Reblooming an Amaryllis Bulb

By Sharleen Pratt, Master Gardener (in Training)

sharleen amarllyis
Amaryllis Bulb in its 3rd Year

Amaryllis bulbs are a wonderful winter flower! They never disappoint and are easy to grow over the Christmas season. They come in many dramatic colours. The bigger the bulb, the bigger the bloom, so it is always a good idea to spend a little more to get a good sized bulb.

They are prized for their exotic trumpet-shaped flowers that sit on top of leafless stalks or “scapes”. They are native to Peru and South Africa. The bulbs were brought to Europe in the 1700s. In warmer climates, they have been known to bloom for 75 years.

In Canada, we generally buy new bulbs each year, but did you know that it is possible to keep these bulbs from year-to-year and it is relatively easy to get them to re-bloom. Below is a simple guide to what works for me, but I have also attached a few reliable articles. The methods are a little different, but with the same end result.



  • Wait until the amaryllis finishes blooming.
  • Remove the wilted flowers and allow the stalk to die back a little to feed the bulb, then cut it down. Leave any leaves as they also help to feed the bulb.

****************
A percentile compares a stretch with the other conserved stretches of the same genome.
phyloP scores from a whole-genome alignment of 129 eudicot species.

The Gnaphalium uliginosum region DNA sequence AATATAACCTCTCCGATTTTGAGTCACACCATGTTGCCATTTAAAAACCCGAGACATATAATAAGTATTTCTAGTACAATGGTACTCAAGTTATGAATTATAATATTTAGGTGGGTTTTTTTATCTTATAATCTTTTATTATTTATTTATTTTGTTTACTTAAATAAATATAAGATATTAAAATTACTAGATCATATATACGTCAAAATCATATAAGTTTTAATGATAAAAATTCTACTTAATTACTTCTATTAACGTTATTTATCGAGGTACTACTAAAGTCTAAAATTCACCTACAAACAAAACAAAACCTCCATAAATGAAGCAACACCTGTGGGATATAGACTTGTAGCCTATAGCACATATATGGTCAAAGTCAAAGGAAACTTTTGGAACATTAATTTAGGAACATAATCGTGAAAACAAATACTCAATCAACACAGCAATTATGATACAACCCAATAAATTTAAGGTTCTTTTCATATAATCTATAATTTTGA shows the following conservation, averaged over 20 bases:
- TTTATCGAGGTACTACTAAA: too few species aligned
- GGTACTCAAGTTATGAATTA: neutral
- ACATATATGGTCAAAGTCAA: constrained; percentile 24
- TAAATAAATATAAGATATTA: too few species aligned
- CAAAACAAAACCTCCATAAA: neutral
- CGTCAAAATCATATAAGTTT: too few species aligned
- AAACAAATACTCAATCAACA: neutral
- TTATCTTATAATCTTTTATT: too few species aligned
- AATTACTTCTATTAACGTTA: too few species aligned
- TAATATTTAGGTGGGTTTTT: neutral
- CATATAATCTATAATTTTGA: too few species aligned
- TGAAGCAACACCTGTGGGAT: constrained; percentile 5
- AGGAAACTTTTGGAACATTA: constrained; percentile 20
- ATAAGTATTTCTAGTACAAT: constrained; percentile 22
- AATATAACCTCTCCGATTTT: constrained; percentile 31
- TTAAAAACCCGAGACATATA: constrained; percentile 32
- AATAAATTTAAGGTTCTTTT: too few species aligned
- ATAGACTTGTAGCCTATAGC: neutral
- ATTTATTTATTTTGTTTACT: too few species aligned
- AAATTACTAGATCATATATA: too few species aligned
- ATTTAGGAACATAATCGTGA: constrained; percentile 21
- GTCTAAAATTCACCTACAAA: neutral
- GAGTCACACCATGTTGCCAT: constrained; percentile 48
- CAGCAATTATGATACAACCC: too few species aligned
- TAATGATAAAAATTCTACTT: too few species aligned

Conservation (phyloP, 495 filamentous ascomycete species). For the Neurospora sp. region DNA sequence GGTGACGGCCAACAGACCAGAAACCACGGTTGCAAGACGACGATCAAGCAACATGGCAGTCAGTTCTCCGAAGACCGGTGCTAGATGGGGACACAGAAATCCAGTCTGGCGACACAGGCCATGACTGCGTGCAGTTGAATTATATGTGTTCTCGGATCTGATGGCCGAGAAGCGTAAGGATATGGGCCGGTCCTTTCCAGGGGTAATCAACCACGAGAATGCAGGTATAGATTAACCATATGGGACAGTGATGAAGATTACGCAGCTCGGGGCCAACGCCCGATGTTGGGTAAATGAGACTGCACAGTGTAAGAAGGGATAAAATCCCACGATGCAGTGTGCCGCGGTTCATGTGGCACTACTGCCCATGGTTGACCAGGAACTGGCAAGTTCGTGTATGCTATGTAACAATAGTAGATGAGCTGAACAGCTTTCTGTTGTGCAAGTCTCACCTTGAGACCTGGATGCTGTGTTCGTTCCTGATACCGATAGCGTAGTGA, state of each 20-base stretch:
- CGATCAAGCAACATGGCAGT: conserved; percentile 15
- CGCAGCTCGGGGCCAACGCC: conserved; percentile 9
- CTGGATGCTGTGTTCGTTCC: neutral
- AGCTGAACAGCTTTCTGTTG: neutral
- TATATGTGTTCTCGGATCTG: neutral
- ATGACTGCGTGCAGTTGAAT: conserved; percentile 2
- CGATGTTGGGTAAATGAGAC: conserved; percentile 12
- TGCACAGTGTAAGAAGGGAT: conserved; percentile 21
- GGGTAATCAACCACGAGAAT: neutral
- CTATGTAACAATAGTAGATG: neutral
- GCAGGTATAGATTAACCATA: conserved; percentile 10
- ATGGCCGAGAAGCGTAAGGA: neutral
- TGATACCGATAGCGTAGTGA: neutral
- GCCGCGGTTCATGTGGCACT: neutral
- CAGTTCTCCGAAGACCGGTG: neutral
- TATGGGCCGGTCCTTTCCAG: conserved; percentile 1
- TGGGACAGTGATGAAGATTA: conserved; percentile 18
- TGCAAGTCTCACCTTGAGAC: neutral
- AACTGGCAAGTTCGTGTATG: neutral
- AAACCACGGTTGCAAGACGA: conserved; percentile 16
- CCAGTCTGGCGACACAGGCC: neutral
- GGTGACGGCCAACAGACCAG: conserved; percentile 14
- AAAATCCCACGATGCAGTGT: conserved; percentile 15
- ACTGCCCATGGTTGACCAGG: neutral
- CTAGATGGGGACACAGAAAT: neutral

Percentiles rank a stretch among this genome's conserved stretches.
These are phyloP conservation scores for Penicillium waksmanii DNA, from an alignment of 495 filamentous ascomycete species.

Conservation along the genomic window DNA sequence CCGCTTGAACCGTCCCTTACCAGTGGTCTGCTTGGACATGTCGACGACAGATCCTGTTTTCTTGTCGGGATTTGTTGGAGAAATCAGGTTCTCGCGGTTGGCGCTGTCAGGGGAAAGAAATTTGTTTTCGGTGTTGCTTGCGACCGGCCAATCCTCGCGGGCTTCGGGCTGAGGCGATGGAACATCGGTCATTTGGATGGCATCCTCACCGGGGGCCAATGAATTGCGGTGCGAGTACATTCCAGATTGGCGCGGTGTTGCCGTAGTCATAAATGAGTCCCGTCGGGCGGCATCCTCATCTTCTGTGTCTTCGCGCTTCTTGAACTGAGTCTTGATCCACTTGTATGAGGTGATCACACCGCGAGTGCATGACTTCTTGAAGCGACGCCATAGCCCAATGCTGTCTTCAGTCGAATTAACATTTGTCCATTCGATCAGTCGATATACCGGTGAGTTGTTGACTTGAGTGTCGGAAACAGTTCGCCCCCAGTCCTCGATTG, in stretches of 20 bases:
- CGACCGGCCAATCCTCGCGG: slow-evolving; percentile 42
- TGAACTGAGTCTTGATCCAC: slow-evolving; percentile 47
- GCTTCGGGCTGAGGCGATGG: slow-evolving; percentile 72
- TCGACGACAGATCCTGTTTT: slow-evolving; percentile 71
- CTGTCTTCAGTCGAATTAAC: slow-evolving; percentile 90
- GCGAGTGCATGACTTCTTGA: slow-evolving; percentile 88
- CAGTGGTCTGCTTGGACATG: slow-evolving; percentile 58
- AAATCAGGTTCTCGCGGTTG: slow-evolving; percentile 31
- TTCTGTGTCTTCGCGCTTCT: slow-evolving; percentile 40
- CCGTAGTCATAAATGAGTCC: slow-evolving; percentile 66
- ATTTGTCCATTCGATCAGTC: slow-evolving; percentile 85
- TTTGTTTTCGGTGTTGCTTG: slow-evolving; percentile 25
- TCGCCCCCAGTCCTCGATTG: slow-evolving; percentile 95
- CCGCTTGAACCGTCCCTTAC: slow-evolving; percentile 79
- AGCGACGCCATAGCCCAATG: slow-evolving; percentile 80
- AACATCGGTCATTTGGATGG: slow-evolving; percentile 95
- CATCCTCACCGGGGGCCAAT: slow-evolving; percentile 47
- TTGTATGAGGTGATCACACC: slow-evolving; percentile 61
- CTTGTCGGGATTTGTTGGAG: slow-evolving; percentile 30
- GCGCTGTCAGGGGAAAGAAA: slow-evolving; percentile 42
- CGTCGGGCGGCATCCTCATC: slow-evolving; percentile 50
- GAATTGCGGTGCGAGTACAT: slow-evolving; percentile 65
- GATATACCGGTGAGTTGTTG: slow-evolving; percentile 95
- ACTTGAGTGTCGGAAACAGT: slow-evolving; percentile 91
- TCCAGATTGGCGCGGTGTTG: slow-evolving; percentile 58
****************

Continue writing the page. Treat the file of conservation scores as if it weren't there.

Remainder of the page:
• When all chance of frost has past, take your amaryllis outside in the pot and place it in a protected area. It is best to choose a spot that gets morning sun rather than the scorching sun of the afternoon.
  • If you wish, you can also remove it from the pot and plant it in the garden. I tend to leave it in the pot as I find there is less chance of infection from disease.
  • During the summer months, feed it with an all purpose fertilizer about once a month. To be honest, I don’t always remember to do this! If we have a really hot summer, you may actually get another bloom during the summer season. I had this happen two summers ago.
  • Around Thanksgiving, before a hard frost, remove the bulb from the ground or the pot.
  • Cut all the foliage back, close to the bulb.
  • Dry the bulb well (this is important), outside if it’s sunny or in a nice sunny window.
  • Once it is good and dry, put the bulb in a brown paper bag and store it in a cool, dry place. I store mine in the back of the garage up against the house.
  • Leave it for at least 6 weeks.
  • Bring it back in, pot it up in good potting soil. Don’t use a pot that is too large as they like to be snug. Remember to leave the top 1/3 out of the soil.
  • Put in some good supports, fertilize with an all purpose fertilizer at ½ strength, keep it watered but not too wet and ‘cross your fingers’.
  • Indirect light is best until you see some growth, then move it to where you normally keep your amaryllis.
  • You may find that you will get leaf growth first, but eventually you should see a stalk emerge.
  • I have found that you tend to get flowers closer to the end of January, which is a real treat in the middle of winter. If you prefer to have them earlier, start the process before Thanksgiving.
  • Good luck!!

For a slightly different method, check out this article by Sonia Day who writes for the Toronto Star. Or, check out this article written by a Master Gardener from Guelph-Wellington.

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